Boulder is one of the three disciplines of Climbing, along with Lead and Speed, and it is the only discipline that does not require the use of ropes and harnesses.

Boulder walls are 4-metre high, and equipped with safety mats. In Boulder, athletes face a variable number of short routes – named boulders, or problems – and are tasked with securing the top hold of each of them in the lowest number of attempts, and in a limited period of time.

Boulders are re-set at the end of the qualification and semi-final rounds, and are also different for men and women. In finals, climbers can preview the boulders during a collective observation time, and are kept in an isolation room that prevents them from watching other athletes perform their climbs. Halfway through each boulder problem, a zone-hold is set.

The Boulder ranking is based on the number of top holds reached, followed by the number of zones reached, the number of attempts to top, and the number of attempts to zone.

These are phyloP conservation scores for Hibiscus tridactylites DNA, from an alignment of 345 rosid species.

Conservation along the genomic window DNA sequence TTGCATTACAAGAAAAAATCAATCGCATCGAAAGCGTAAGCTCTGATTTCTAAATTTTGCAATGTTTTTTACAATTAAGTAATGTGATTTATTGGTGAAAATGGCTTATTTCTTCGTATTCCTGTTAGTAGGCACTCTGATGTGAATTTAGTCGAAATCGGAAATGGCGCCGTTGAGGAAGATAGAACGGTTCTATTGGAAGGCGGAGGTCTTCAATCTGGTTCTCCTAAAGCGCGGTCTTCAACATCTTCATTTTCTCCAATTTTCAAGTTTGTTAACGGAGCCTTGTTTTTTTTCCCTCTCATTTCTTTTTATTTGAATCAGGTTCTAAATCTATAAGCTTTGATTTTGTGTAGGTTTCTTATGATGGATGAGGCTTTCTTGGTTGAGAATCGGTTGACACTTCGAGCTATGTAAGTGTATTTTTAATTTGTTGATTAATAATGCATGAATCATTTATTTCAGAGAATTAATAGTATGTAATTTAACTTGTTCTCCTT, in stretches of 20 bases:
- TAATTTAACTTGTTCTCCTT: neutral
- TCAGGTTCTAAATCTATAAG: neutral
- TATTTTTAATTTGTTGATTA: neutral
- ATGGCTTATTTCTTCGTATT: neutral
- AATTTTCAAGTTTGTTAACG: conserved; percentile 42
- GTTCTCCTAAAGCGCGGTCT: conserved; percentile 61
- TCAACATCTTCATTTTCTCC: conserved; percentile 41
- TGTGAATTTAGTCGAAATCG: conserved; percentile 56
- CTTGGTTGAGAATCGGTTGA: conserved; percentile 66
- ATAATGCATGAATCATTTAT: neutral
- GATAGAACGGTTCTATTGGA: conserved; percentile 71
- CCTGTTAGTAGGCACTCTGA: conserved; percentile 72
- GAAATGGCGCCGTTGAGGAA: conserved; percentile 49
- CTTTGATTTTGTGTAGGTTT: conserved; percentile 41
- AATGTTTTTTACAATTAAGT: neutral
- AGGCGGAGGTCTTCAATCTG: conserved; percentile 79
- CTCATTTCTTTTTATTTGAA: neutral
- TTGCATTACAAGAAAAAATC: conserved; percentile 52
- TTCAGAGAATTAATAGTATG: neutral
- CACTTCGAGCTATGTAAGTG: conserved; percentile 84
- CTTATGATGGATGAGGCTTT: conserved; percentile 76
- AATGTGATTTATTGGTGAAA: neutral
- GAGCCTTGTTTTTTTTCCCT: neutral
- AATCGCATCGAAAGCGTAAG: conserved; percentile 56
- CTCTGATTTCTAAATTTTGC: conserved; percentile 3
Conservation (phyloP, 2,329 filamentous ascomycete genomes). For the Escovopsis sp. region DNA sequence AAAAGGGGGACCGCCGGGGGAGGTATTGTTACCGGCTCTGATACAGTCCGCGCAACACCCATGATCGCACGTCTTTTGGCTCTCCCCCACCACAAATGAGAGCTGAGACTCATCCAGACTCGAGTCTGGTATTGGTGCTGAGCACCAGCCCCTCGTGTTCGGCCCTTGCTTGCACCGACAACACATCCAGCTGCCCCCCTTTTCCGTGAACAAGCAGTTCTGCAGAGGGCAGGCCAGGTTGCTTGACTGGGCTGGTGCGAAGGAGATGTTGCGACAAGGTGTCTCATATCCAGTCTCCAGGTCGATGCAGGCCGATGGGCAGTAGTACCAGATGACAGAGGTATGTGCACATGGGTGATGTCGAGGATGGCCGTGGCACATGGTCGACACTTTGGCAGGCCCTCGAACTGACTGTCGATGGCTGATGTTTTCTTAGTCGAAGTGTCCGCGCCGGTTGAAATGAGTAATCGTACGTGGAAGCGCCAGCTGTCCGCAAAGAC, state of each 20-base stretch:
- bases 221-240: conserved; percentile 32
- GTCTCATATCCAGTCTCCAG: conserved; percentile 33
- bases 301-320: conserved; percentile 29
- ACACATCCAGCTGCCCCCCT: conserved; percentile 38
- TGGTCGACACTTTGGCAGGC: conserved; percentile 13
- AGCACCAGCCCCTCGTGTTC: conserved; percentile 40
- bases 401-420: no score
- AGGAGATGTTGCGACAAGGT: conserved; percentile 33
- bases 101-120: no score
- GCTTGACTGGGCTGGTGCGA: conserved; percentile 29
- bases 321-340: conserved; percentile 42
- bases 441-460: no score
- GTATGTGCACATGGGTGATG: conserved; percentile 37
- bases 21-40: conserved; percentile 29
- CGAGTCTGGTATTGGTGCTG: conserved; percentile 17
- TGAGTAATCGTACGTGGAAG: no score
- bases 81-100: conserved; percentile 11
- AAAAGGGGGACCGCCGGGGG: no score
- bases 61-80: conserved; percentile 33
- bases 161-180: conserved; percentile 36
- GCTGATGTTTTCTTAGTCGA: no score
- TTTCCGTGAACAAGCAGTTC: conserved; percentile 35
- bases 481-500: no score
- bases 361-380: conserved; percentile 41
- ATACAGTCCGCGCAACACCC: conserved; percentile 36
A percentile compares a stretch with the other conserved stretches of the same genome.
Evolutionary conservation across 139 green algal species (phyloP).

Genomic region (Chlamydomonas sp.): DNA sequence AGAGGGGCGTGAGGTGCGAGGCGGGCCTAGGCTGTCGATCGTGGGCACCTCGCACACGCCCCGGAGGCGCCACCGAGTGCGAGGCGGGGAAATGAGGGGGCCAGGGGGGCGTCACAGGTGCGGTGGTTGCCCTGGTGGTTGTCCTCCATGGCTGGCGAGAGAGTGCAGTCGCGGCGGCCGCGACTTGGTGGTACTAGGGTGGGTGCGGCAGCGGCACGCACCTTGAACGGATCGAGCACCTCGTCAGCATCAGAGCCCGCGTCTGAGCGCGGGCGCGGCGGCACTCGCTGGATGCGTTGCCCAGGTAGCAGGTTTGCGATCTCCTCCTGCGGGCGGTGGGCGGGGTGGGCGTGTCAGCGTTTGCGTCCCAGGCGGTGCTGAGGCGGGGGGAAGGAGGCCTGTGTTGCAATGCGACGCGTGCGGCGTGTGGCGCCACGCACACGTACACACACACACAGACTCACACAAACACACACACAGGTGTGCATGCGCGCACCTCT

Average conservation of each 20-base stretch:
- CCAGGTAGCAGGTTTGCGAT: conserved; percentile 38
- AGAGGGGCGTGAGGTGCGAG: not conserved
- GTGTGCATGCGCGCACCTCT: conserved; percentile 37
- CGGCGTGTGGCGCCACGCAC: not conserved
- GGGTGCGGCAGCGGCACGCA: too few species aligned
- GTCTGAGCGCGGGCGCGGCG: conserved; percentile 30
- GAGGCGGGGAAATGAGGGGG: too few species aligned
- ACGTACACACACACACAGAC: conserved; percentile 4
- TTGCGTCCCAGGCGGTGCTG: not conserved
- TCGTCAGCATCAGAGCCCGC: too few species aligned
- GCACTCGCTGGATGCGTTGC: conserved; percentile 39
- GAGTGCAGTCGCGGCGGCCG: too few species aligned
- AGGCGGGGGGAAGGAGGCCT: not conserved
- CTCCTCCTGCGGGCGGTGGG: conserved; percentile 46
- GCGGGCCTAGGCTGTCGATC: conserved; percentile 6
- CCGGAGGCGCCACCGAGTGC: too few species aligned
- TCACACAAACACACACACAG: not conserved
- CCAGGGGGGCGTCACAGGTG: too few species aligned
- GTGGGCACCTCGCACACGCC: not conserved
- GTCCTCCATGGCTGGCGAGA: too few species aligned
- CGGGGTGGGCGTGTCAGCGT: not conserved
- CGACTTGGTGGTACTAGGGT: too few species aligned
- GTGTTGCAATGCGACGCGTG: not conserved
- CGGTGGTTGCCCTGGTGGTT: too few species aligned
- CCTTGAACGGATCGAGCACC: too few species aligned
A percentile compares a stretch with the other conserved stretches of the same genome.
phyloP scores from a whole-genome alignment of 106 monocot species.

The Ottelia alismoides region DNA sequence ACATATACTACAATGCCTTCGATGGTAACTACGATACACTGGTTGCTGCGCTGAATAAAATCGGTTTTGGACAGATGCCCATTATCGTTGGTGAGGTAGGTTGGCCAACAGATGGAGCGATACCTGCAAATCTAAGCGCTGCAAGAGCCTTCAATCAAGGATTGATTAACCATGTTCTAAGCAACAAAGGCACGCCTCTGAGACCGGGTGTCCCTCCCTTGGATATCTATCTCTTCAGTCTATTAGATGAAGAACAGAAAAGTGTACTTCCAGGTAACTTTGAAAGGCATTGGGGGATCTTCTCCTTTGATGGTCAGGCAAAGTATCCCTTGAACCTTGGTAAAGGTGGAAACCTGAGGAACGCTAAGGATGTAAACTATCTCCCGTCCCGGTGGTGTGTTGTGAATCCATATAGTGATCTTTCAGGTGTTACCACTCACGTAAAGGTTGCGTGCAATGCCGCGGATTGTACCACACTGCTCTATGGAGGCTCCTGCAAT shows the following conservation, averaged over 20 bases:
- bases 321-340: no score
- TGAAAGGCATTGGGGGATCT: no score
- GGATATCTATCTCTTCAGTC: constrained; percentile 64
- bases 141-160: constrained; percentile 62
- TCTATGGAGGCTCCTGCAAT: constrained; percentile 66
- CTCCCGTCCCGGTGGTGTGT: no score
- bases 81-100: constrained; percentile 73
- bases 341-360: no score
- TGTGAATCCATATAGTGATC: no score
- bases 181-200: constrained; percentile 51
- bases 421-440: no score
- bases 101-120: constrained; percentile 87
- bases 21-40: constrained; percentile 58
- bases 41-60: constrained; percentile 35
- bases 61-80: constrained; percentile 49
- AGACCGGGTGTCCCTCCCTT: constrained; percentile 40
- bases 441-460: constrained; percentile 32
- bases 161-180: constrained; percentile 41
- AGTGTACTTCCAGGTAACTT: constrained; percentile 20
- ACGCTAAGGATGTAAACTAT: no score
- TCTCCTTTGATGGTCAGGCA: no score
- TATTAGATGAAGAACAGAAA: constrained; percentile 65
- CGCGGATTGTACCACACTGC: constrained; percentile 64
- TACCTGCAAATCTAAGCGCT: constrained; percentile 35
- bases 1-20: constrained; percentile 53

Five significant steps in the history of Climbing

1980s: Climbing as a competition sport starts in Europe and in the United States of America.

1991: The first-ever IFSC Climbing World Championships is held in Frankfurt (GER).

2001: Boulder appears at the IFSC Climbing World Championships for the first time in Winterthur (SUI).

2018: Boulder, along with Lead and Speed, appears at the Youth Olympic Games Buenos Aires 2018, as part of the Combined event.

2021: The men’s and women’s Combined events are contested at the Olympic Games Tokyo 2020, marking Climbing’s Olympic debut. Spain’s Alberto Ginés López and Slovenia’s Janja Garnbret are the first Olympic gold medallists in the history of the sport.

Highlights ofBoulder

Boulder Main Image

International Federation of Sport Climbing

On the programme of the AWBG

2019Qatar, QAT